I'm new to game development and considered using the Unreal Development Kid for a test game. The website states it is free for non-commercial use. I know that games that can be obtained free of charge are considered non-commercial.

However, my mind came up with the question: What are free-to-play games with cash-shops categorized as? Not saying I'm planning to embed one in my test game, that would be just non-sense.

A quick Google search couldn't come up with any answer, especially since I'm unsure of what to search.



From the faq link I put on @eBusiness's answer, in reference to what money requires the 25% royalty while using a comercial license:

...includes, but is not limited to, revenue earned from: sales, advertisements, sponsorships, endorsements, subscription fees, microtransactions, in-game item or service sales, rentals, pay-to-play, services you sell or are remunerated for in connection with the use of your application and amounts a third party pays You to develop or use the application.

You need a commercial license for in-game sales.

  • 2
    \$\begingroup\$ In other words "games that can be obtained free of charge are considered non-commercial" is completely wrong. If any money is made - from players, ads, or selling email addresses - it is commercial. This is typically true. \$\endgroup\$ – dlras2 Apr 29 '13 at 1:01
  • \$\begingroup\$ Yes, although I would suspect that truly enforcing the ban on ads is difficult. This is the same problem the writers strike dealt with, however many years ago. "Of course the writers aren't owed any royalties. We didn't sell those sitcom video clips for which they wrote the jokes! It was merely the sole purpose that viewers came to our ad-slathered website!" Provability of the source of income becomes a real problem, and there will certainly be an indistinct threshold below which Epic will not litigate you. It's a tough topic. \$\endgroup\$ – Seth Battin Apr 29 '13 at 1:11
  • \$\begingroup\$ Being hard to enforce and being legal are two different things... but it's a valid point. \$\endgroup\$ – dlras2 Apr 29 '13 at 1:16
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    \$\begingroup\$ No doubt. I wouldn't want my income to be based upon a large company's legal staff simply not noticing me. A cease-and-desist probably takes about 5 minutes for a staff lawyer to write from a template. Ignoring it would be unwise. \$\endgroup\$ – Seth Battin Apr 29 '13 at 1:24
  • \$\begingroup\$ Thank you. I haven't had a lot of time to read through all that stuff yet. After all, it's quite a work to do and I was setting for an unpublished test project... So thanks for your effort. @DanRasmussen Let's just say that's the short version of what I know. I wanted to keep the question brief. \$\endgroup\$ – Kiruse Apr 29 '13 at 15:59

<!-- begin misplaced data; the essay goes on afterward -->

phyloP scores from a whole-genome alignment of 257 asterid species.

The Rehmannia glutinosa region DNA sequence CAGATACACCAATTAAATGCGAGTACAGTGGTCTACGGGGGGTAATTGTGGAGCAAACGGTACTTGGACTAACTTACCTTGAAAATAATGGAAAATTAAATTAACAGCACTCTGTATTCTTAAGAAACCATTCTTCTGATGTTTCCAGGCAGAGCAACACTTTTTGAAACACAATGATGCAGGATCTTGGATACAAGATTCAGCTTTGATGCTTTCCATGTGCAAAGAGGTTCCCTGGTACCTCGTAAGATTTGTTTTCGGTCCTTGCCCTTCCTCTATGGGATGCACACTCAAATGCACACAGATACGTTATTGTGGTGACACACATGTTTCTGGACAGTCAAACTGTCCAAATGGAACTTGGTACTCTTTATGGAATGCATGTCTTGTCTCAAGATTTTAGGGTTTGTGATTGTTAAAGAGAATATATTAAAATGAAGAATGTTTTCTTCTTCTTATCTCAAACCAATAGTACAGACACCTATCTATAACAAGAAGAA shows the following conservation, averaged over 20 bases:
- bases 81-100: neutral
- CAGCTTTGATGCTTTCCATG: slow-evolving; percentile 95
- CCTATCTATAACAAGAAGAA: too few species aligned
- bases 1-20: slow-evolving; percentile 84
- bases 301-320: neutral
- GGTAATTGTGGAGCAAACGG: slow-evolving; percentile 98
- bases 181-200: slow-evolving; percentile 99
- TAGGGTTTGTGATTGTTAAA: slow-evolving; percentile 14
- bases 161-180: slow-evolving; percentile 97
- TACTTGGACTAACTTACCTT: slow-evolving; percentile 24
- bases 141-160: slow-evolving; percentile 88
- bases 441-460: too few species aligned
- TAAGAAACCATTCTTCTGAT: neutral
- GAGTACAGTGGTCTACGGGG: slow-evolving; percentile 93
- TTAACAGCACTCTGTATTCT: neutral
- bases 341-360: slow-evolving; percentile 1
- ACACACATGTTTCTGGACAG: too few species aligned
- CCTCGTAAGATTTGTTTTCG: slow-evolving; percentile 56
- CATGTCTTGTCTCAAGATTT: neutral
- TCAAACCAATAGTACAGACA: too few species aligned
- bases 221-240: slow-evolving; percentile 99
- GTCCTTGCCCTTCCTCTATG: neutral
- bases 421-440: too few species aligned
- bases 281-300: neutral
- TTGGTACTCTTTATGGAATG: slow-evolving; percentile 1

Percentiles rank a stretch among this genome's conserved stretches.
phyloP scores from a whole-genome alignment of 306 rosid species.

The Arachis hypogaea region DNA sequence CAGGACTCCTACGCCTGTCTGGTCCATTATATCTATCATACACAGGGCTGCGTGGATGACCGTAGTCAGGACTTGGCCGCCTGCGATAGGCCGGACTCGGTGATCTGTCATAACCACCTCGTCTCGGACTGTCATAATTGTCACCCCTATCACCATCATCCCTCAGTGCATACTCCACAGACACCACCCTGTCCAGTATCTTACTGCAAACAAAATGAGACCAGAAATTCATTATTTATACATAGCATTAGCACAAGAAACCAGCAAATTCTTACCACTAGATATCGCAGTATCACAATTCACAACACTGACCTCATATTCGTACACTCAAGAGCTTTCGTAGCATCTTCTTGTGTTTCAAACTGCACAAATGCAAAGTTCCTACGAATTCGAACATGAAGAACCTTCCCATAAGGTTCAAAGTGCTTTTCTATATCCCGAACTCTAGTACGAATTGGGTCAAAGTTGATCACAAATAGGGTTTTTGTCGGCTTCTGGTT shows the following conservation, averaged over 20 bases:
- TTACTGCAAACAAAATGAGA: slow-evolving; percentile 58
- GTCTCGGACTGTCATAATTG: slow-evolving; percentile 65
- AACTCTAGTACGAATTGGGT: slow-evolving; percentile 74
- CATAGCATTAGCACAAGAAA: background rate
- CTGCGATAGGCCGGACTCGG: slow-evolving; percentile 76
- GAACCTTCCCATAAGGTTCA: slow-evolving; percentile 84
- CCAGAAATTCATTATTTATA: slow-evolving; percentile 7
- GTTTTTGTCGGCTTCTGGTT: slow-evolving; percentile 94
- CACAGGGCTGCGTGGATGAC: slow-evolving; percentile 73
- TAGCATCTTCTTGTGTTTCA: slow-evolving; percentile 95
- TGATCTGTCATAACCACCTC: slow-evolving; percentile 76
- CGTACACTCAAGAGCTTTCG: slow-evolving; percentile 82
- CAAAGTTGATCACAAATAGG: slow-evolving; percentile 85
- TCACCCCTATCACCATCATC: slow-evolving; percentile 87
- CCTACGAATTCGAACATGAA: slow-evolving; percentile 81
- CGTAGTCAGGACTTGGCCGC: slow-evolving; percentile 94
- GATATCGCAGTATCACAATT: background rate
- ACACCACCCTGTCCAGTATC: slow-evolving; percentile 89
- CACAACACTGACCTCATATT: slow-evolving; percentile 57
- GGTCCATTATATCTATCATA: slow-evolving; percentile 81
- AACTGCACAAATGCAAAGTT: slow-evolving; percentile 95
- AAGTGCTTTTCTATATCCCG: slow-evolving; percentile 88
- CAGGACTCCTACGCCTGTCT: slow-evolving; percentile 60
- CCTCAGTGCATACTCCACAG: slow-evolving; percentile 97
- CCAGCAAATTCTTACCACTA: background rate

...refers to an activity or entity that does not in some sense involve commerce.

An in-game shop involves commerce.

If you make money directly from the game, it's a commercial game.

  • \$\begingroup\$ I see. That's a good rule of thumb to go by. Should have found that one too with a little more sense... one can find virtually everything on that site. \$\endgroup\$ – Kiruse Apr 29 '13 at 16:02

First of all, read the terms of free use for the desired product, they will usually contain a much more specific phrasing.

It is hard to define a strict definition for what is commercial and what is non-commercial, a prominent borderline case is a good given out for free to promote a commercial product. It is still commercial, but what if the good doesn't mention the promoted product? Perhaps it only bears the company name. What if the advertising is distributed along with but the product itself bear no marks of advertising?

You will almost never see words like commercial in legalese without a preceding strict definition of the word, since using a word without a strict definition makes for weak ambiguous contracts.

Unreal Development Kit

I'd be surprised if the UDK allowed freemium games without a paid license.

  • 2
    \$\begingroup\$ They make it pretty clear in their faq#business&legal. Microtransactions count. So does having ads on a site that lets you download a free game (don't expect to find a loophole). \$\endgroup\$ – Seth Battin Apr 28 '13 at 21:35
  • \$\begingroup\$ @SethBattin Now you make me look lazy for not digging up that link ;-) \$\endgroup\$ – aaaaaaaaaaaa Apr 29 '13 at 14:39
  • \$\begingroup\$ Nah, I spent a fair bit of time searching through the site. The faq was not the place I expected to find it. I briefly considered the 2GB UDK download, to see if the terms were in there. I just wanted to know the answer. \$\endgroup\$ – Seth Battin Apr 29 '13 at 15:40
  • \$\begingroup\$ @eBusiness Cheer up. You all make me look lazy for not looking up this stuff. But as I've stated as my very first sentence, I'm new to all this. ;) Wasn't sure whether to accept your answer as "the" answer. So I compared the scores of you two and went with Seth. Sorry? ;) \$\endgroup\$ – Kiruse Apr 29 '13 at 16:01

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